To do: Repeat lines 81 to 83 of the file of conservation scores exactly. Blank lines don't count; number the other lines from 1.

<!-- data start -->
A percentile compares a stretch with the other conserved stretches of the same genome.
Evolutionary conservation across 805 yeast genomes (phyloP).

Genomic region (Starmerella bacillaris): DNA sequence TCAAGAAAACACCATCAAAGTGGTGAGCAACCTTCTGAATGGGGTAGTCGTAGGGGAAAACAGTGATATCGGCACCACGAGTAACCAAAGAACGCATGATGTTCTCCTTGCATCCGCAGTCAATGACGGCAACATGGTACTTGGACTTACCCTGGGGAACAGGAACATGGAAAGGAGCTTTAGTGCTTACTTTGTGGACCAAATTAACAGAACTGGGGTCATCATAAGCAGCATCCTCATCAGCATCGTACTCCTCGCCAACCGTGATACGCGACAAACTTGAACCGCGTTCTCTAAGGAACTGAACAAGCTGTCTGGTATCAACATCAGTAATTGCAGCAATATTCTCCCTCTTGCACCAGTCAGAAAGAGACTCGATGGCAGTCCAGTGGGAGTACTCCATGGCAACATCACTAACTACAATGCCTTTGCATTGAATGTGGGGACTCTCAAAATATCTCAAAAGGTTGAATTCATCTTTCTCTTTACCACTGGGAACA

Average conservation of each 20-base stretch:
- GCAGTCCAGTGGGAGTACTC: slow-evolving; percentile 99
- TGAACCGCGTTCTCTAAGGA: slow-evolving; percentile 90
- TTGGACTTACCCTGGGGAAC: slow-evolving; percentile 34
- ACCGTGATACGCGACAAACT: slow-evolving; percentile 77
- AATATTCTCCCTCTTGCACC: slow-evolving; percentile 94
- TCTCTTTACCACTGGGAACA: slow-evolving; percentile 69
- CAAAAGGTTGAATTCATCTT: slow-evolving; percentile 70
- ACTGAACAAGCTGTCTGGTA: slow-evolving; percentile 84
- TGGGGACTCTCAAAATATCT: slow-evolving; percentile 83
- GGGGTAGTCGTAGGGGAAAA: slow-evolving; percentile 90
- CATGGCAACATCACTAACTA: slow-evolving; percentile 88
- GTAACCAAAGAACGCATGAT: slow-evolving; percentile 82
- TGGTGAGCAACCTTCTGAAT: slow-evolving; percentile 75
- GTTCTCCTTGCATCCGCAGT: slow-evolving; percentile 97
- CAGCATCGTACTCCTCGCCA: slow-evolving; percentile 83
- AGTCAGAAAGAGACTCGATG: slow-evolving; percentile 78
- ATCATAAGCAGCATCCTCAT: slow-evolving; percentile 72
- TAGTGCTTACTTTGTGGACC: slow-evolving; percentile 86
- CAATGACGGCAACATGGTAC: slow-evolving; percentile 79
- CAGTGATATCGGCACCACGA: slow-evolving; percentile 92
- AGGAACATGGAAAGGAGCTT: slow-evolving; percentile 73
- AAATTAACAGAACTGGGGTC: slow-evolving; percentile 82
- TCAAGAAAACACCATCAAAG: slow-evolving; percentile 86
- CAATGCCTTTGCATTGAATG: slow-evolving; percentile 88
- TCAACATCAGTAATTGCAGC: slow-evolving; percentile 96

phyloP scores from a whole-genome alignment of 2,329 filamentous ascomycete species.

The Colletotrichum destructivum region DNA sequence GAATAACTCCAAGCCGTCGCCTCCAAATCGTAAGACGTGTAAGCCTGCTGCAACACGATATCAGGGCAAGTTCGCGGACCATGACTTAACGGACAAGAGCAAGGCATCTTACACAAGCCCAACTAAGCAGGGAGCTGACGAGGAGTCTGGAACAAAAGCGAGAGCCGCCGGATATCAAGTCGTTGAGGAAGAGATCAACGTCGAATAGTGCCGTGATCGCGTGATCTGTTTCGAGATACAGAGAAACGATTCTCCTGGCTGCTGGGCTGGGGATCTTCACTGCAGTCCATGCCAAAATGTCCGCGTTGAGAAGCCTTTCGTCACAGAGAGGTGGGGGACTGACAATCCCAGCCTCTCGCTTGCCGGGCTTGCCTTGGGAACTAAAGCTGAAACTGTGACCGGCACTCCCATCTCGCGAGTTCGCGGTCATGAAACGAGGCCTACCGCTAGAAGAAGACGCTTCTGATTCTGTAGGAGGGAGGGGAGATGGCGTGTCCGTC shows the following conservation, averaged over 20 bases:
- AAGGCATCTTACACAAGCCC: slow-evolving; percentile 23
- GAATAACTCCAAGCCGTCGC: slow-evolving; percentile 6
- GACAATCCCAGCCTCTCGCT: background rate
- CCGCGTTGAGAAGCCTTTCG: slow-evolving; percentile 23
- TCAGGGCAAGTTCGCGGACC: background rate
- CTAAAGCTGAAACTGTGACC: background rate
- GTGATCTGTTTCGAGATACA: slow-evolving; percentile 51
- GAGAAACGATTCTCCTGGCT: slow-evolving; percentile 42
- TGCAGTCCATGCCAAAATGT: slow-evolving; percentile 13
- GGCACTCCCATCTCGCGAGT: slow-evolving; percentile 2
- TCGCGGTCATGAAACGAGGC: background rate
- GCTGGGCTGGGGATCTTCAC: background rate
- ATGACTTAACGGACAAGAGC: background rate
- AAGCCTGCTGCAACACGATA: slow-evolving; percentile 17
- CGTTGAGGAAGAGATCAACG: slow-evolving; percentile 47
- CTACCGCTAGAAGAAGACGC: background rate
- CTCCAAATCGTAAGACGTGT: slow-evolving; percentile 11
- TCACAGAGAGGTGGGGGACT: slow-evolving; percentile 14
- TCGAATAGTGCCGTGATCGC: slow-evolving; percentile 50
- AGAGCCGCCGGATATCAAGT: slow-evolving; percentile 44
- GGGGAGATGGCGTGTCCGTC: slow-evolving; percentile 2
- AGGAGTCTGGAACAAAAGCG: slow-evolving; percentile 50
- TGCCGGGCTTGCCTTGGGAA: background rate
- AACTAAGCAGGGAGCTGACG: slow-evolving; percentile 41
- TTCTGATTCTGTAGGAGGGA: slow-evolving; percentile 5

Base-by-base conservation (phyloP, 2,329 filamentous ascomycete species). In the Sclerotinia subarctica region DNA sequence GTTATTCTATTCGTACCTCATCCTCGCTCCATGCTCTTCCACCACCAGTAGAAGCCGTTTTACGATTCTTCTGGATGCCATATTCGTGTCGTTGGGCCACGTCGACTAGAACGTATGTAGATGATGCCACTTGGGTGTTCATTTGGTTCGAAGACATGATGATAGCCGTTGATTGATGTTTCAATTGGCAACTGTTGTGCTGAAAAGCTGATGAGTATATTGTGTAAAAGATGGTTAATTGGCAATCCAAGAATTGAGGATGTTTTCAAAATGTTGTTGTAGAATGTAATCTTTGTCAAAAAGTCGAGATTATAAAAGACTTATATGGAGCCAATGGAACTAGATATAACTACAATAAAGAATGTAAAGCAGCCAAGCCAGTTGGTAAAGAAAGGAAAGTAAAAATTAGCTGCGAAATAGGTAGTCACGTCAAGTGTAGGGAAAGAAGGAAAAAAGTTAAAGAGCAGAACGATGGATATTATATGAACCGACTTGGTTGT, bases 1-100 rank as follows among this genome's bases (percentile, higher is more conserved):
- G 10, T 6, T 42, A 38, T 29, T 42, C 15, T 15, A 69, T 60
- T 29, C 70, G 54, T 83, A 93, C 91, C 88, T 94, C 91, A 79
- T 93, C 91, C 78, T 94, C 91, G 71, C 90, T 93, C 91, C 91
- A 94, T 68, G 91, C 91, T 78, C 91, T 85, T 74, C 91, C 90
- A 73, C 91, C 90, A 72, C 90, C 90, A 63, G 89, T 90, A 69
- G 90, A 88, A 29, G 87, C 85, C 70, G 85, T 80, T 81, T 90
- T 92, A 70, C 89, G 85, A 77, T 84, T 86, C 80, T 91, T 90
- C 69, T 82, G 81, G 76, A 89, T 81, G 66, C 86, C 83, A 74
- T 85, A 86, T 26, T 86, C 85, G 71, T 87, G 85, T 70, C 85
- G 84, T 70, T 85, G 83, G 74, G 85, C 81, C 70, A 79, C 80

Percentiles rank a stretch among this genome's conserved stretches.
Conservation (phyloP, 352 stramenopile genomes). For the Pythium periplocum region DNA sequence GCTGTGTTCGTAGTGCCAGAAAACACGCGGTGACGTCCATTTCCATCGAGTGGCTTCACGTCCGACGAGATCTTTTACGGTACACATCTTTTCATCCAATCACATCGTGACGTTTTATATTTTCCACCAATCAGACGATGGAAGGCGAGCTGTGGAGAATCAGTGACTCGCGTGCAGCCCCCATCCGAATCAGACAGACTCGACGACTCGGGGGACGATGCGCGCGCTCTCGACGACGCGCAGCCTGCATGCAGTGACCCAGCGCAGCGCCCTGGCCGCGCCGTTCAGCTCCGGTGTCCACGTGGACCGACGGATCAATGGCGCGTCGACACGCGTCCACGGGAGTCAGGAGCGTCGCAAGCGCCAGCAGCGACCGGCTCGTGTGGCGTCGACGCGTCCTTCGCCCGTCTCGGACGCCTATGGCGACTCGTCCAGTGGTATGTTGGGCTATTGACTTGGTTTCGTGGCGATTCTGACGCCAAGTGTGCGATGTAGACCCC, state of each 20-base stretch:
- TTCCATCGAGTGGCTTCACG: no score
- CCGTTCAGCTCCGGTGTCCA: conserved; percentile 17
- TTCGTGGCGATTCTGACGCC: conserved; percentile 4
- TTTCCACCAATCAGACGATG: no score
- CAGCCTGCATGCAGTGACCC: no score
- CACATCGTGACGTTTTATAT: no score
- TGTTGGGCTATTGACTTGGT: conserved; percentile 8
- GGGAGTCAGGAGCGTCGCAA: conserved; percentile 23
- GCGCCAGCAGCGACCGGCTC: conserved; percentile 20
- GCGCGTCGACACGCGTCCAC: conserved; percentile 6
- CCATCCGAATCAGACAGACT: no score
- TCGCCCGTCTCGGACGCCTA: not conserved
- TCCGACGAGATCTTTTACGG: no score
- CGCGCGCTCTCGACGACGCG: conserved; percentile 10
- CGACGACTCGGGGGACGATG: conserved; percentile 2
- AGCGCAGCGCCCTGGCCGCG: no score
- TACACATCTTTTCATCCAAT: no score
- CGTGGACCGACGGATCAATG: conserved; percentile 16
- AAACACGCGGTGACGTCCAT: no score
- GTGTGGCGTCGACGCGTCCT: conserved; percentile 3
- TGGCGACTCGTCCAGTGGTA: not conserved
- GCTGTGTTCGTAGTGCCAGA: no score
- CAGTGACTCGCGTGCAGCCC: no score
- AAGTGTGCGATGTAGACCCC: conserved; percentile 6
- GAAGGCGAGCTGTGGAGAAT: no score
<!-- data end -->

- TCGCCCGTCTCGGACGCCTA: not conserved
- TCCGACGAGATCTTTTACGG: no score
- CGCGCGCTCTCGACGACGCG: conserved; percentile 10